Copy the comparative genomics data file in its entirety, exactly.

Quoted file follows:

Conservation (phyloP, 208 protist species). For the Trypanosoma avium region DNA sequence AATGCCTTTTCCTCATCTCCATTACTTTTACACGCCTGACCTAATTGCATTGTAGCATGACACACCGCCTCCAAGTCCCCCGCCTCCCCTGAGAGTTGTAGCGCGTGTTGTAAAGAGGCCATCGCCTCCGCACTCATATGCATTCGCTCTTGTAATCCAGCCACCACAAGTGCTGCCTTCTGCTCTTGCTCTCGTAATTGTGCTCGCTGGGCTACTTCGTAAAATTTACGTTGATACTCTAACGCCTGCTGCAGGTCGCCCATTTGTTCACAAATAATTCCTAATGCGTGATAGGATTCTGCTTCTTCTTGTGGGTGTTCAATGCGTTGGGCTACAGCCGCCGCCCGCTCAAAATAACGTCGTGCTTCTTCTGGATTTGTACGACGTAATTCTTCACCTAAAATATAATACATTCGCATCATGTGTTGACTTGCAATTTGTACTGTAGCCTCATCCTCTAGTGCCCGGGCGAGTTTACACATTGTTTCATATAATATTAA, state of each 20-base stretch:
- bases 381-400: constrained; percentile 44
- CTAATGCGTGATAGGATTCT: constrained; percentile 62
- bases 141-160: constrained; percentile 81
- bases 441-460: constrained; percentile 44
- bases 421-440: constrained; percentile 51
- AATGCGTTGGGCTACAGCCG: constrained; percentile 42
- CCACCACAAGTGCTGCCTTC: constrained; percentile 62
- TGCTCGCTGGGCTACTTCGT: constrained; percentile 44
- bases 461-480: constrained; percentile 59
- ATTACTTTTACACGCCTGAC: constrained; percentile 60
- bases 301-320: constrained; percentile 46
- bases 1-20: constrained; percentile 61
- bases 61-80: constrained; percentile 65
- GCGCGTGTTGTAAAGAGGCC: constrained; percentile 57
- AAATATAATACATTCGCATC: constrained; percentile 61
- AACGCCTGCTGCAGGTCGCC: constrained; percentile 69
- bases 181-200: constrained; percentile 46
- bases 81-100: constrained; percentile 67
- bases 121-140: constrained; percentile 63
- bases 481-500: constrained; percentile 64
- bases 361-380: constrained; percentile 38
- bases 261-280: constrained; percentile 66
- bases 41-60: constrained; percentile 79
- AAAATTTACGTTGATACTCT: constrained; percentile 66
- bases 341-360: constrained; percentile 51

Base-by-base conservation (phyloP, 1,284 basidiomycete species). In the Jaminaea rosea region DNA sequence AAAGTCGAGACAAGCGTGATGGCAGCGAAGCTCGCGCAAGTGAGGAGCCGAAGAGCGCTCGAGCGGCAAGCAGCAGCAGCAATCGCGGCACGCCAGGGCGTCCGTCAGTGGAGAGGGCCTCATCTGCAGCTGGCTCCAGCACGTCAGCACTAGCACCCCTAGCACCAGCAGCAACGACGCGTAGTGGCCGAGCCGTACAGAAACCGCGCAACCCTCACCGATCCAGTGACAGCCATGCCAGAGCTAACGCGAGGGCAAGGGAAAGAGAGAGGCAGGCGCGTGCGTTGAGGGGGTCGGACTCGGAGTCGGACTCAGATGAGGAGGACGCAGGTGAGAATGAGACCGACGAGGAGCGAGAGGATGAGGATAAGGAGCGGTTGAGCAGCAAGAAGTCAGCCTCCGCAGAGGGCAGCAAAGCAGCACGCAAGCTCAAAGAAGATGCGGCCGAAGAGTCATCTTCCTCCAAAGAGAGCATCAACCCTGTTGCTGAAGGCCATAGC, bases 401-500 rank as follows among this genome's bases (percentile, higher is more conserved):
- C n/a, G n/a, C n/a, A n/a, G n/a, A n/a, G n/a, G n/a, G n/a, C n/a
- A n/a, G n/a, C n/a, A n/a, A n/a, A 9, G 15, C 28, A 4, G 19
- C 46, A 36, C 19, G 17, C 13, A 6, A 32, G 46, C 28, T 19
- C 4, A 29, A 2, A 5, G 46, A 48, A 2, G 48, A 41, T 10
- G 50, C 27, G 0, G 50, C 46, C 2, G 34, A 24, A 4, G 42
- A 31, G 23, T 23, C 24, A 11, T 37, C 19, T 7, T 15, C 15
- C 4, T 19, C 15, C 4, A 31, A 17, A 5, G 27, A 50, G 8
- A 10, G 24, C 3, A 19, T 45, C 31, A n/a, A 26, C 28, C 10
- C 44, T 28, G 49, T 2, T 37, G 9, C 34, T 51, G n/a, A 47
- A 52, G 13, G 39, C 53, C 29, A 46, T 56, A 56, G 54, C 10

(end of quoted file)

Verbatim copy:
Conservation (phyloP, 208 protist species). For the Trypanosoma avium region DNA sequence AATGCCTTTTCCTCATCTCCATTACTTTTACACGCCTGACCTAATTGCATTGTAGCATGACACACCGCCTCCAAGTCCCCCGCCTCCCCTGAGAGTTGTAGCGCGTGTTGTAAAGAGGCCATCGCCTCCGCACTCATATGCATTCGCTCTTGTAATCCAGCCACCACAAGTGCTGCCTTCTGCTCTTGCTCTCGTAATTGTGCTCGCTGGGCTACTTCGTAAAATTTACGTTGATACTCTAACGCCTGCTGCAGGTCGCCCATTTGTTCACAAATAATTCCTAATGCGTGATAGGATTCTGCTTCTTCTTGTGGGTGTTCAATGCGTTGGGCTACAGCCGCCGCCCGCTCAAAATAACGTCGTGCTTCTTCTGGATTTGTACGACGTAATTCTTCACCTAAAATATAATACATTCGCATCATGTGTTGACTTGCAATTTGTACTGTAGCCTCATCCTCTAGTGCCCGGGCGAGTTTACACATTGTTTCATATAATATTAA, state of each 20-base stretch:
- bases 381-400: constrained; percentile 44
- CTAATGCGTGATAGGATTCT: constrained; percentile 62
- bases 141-160: constrained; percentile 81
- bases 441-460: constrained; percentile 44
- bases 421-440: constrained; percentile 51
- AATGCGTTGGGCTACAGCCG: constrained; percentile 42
- CCACCACAAGTGCTGCCTTC: constrained; percentile 62
- TGCTCGCTGGGCTACTTCGT: constrained; percentile 44
- bases 461-480: constrained; percentile 59
- ATTACTTTTACACGCCTGAC: constrained; percentile 60
- bases 301-320: constrained; percentile 46
- bases 1-20: constrained; percentile 61
- bases 61-80: constrained; percentile 65
- GCGCGTGTTGTAAAGAGGCC: constrained; percentile 57
- AAATATAATACATTCGCATC: constrained; percentile 61
- AACGCCTGCTGCAGGTCGCC: constrained; percentile 69
- bases 181-200: constrained; percentile 46
- bases 81-100: constrained; percentile 67
- bases 121-140: constrained; percentile 63
- bases 481-500: constrained; percentile 64
- bases 361-380: constrained; percentile 38
- bases 261-280: constrained; percentile 66
- bases 41-60: constrained; percentile 79
- AAAATTTACGTTGATACTCT: constrained; percentile 66
- bases 341-360: constrained; percentile 51

Base-by-base conservation (phyloP, 1,284 basidiomycete species). In the Jaminaea rosea region DNA sequence AAAGTCGAGACAAGCGTGATGGCAGCGAAGCTCGCGCAAGTGAGGAGCCGAAGAGCGCTCGAGCGGCAAGCAGCAGCAGCAATCGCGGCACGCCAGGGCGTCCGTCAGTGGAGAGGGCCTCATCTGCAGCTGGCTCCAGCACGTCAGCACTAGCACCCCTAGCACCAGCAGCAACGACGCGTAGTGGCCGAGCCGTACAGAAACCGCGCAACCCTCACCGATCCAGTGACAGCCATGCCAGAGCTAACGCGAGGGCAAGGGAAAGAGAGAGGCAGGCGCGTGCGTTGAGGGGGTCGGACTCGGAGTCGGACTCAGATGAGGAGGACGCAGGTGAGAATGAGACCGACGAGGAGCGAGAGGATGAGGATAAGGAGCGGTTGAGCAGCAAGAAGTCAGCCTCCGCAGAGGGCAGCAAAGCAGCACGCAAGCTCAAAGAAGATGCGGCCGAAGAGTCATCTTCCTCCAAAGAGAGCATCAACCCTGTTGCTGAAGGCCATAGC, bases 401-500 rank as follows among this genome's bases (percentile, higher is more conserved):
- C n/a, G n/a, C n/a, A n/a, G n/a, A n/a, G n/a, G n/a, G n/a, C n/a
- A n/a, G n/a, C n/a, A n/a, A n/a, A 9, G 15, C 28, A 4, G 19
- C 46, A 36, C 19, G 17, C 13, A 6, A 32, G 46, C 28, T 19
- C 4, A 29, A 2, A 5, G 46, A 48, A 2, G 48, A 41, T 10
- G 50, C 27, G 0, G 50, C 46, C 2, G 34, A 24, A 4, G 42
- A 31, G 23, T 23, C 24, A 11, T 37, C 19, T 7, T 15, C 15
- C 4, T 19, C 15, C 4, A 31, A 17, A 5, G 27, A 50, G 8
- A 10, G 24, C 3, A 19, T 45, C 31, A n/a, A 26, C 28, C 10
- C 44, T 28, G 49, T 2, T 37, G 9, C 34, T 51, G n/a, A 47
- A 52, G 13, G 39, C 53, C 29, A 46, T 56, A 56, G 54, C 10